11 Best Practices to Improve Team Communication

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Remote team communication

Effective communication is crucial for the success of any business. Poor communication leads to missed deadlines, conflict, and unhappy employees. Workers should feel free to bounce ideas off of each other and provide feedback to improve the company.

Teams with good communication habits don’t happen by accident.

In this post, we’re sharing 11 tips to help managers and supervisors open the lines of communication and foster an environment of collaboration amongst their teams.

1. Over-communicate

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One of the biggest challenges – especially for remote teams – is communication. In fact, it is virtually impossible to over-communicate on remote teams. 

While it won’t solve all of your problems, it can be worthwhile to invest in communication software or apps, like RingCentral. These tools act as a communication hub and allow users to connect via chat, audio, and video. Many allow teams to upload, share, and edit files within the tool. This keeps teams connected, projects streamlined, and communications efficient and transparent.

2. Set a clear agenda for each meeting

Technology has made it easy to connect with teammates at a moment’s notice. Texts, emails, and chat rooms have made it simple to send quick communication at any time of day or night. However, meetings remain one of the most efficient ways to communicate lengthy or complex information. To ensure you aren’t wasting time or treading water during the meeting, make a game plan ahead of time.

Setting a clear agenda before each meeting ensures that time is used effectively, and all points are covered. Without an agenda, attendees tend to veer off-track and miss important information. Each agenda will be different, but here are some questions to help get you started in planning the outline of your meeting:

  • Who will be speaking?
  • What topics need to be covered?
  • What is the goal or purpose of the meeting?
  • How much time should be allotted per speaker? Per topic?
  • How much time is needed for questions?
  • What materials need to be distributed, if any, before the meeting?
  • How do speakers and team members need to prepare for the meeting?

Most importantly, when you share the agenda with your team, be prepared to ask for feedback to improve the process. Take the feedback to make the next meeting more valuable and efficient for the team.

3. Schedule regular status updates 

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The more often you check in on your team and their workload, the better. Hosting daily or weekly stand-ups – be it through Slack, an online form, like JotForm, or in a recurring check-in call with the whole team or specific departments – can help to address roadblocks before they become serious issues. 

Constant communication in the form of scheduled check-ins helps to unveil potential bottlenecks or issues with workflows. A simple check-in ensures everyone is on the same page and in good shape to complete their tasks for the day or week.

For example, you could auto-assign a 3-question form to your team every Friday where you ask them: 

  • What they accomplished this week? 
  • What’s on their plate next week?  
  • What roadblocks or challenges – if any – they are encountering? 

4. Set up one-to-one weekly calls

Just as it’s important to meet with the whole team, it’s equally important to make time for individual meetings. Make it a point to schedule time weekly to talk with each team member. If the size of your organisation makes this difficult, it’s okay to set up the meetings biweekly or monthly instead. These can be audio or video chats, but it helps to use video when possible to bring a real human connection to the conversation.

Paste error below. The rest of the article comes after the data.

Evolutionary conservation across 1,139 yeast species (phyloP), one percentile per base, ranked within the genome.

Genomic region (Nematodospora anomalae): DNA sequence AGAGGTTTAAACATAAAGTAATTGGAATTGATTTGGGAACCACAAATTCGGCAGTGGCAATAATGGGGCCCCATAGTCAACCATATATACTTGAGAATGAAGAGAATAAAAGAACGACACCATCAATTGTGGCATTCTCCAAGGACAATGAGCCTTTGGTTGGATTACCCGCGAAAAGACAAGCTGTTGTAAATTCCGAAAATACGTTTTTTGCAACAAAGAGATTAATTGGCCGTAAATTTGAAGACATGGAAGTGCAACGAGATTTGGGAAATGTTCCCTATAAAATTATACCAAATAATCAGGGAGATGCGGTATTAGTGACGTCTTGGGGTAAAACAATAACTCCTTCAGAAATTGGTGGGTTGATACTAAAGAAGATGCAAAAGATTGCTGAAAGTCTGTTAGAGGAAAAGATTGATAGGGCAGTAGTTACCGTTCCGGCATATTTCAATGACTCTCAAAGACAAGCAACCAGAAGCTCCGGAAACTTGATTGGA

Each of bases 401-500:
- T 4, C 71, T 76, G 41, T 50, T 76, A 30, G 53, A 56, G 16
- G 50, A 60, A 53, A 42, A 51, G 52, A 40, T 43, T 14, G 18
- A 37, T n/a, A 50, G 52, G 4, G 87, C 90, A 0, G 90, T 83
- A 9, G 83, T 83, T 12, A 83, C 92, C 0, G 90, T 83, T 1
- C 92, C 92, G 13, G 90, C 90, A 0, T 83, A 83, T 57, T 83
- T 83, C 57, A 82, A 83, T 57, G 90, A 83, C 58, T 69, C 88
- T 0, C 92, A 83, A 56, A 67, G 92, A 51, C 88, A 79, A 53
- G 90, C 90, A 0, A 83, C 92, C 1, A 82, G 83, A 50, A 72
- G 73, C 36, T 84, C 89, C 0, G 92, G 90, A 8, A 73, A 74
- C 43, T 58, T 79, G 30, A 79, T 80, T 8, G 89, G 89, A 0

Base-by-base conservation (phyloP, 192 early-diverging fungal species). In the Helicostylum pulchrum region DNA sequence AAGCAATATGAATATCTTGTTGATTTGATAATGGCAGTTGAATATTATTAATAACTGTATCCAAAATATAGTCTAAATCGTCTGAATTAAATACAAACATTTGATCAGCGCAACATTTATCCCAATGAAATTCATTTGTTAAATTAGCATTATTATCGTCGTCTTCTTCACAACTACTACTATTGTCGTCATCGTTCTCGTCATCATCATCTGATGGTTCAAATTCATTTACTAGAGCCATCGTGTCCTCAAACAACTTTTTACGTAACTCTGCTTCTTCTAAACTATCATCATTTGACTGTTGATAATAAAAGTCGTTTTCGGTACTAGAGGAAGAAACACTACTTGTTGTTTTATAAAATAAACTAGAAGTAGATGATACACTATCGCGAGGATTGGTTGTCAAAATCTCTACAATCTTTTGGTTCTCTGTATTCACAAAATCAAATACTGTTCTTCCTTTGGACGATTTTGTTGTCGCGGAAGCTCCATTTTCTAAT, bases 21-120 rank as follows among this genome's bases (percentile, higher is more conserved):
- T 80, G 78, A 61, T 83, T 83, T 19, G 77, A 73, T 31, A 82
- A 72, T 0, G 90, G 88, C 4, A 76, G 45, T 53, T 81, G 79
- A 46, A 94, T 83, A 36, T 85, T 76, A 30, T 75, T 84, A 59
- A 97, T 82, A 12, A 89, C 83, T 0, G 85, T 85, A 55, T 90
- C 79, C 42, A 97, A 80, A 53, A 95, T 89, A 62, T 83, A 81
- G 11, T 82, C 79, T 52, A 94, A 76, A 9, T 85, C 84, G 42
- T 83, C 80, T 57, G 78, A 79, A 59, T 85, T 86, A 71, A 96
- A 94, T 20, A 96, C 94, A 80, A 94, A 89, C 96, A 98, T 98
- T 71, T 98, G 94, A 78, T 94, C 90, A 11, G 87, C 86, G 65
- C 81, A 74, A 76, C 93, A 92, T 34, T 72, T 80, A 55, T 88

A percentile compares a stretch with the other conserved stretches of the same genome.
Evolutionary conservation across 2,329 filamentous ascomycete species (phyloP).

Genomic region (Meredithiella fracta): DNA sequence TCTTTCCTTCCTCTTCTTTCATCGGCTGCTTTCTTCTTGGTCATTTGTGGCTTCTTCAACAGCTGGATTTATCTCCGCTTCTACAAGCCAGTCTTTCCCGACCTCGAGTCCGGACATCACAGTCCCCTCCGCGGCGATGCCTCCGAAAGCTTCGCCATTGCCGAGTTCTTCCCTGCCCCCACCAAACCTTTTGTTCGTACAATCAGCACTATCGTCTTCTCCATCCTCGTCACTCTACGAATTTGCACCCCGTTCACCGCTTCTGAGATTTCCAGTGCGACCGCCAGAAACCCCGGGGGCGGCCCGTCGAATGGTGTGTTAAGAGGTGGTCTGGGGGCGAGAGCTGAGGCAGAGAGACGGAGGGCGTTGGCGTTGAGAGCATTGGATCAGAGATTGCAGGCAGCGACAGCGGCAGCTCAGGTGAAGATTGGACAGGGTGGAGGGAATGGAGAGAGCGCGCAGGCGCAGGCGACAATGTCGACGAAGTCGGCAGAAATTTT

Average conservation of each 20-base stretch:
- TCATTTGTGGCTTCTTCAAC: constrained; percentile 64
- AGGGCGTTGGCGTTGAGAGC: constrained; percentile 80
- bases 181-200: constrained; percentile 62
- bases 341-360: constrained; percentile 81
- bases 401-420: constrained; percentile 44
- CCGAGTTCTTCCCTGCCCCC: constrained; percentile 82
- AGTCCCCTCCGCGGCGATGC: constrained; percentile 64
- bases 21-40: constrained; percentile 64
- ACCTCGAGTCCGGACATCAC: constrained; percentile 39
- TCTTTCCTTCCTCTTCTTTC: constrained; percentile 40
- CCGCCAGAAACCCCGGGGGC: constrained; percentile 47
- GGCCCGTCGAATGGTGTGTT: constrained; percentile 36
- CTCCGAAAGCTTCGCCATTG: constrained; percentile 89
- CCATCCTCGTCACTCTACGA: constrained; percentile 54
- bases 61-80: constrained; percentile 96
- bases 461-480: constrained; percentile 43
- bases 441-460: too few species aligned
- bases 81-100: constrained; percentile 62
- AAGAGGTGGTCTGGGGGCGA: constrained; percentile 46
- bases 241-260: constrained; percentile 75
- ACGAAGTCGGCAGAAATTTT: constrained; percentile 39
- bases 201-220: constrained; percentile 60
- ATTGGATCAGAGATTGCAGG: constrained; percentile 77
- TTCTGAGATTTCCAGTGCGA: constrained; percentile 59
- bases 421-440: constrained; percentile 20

In these one-to-one calls, you can talk to your employee about anything from their workload and thoughts on company policies to their ambitions for moving up in the business. Take the feedback and implement it when practical. The importance of these calls cannot be overstated. They’re the perfect opportunity to get to know your employee’s strengths, ambitions, and ideas for improving the organisation. They also help you get to know the employee as a person. They foster relationships and let the employee know they’re being heard within the company.

5. Encourage video calls

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It’s tempting to shut the camera off and rely on audio-only for conferencing. It can be a bit unnerving at first to see yourself on camera. However, seeing each other on calls is key to relationship building when managing remote teams.

Team status meetings, one-to-one calls, and other business-related meetings can all be held through video chats.

Pro Tip: If the thought of turning on your webcam is intimidating to you, check out this guide with some simple video conferencing best practices.

However, video conferencing is also perfect for team-building activities. For example, remote teams can take turns sharing their office, favourite room, or possession on camera. When teams don’t work together in a physical office, it can be difficult to connect. Seeing each other and getting a glimpse of each other’s workspaces helps to strengthen bonds between coworkers.

6. Identify company goals

Every company has a set of common goals and objectives. These vary depending on the focus of the business, but they should be clearly defined. Communicate the established common goals to everyone on the team to make sure they all have a similar mindset and are working toward the same objective.

For example, if you own a tech support company, one of your goals might be to be responsive to clients. Knowing this is the company goal, should a client contact one of your employees after hours or on holiday, the employee would be more likely to respond to the request. Even if it’s to say they’re unavailable to take care of the issue immediately, but will address the concern the following business day. Without this clearly defined goal, the employee might not check their email after hours and would likely wait until the following day to respond to the client when they were back on the clock.

7. Initiate “stay interviews.”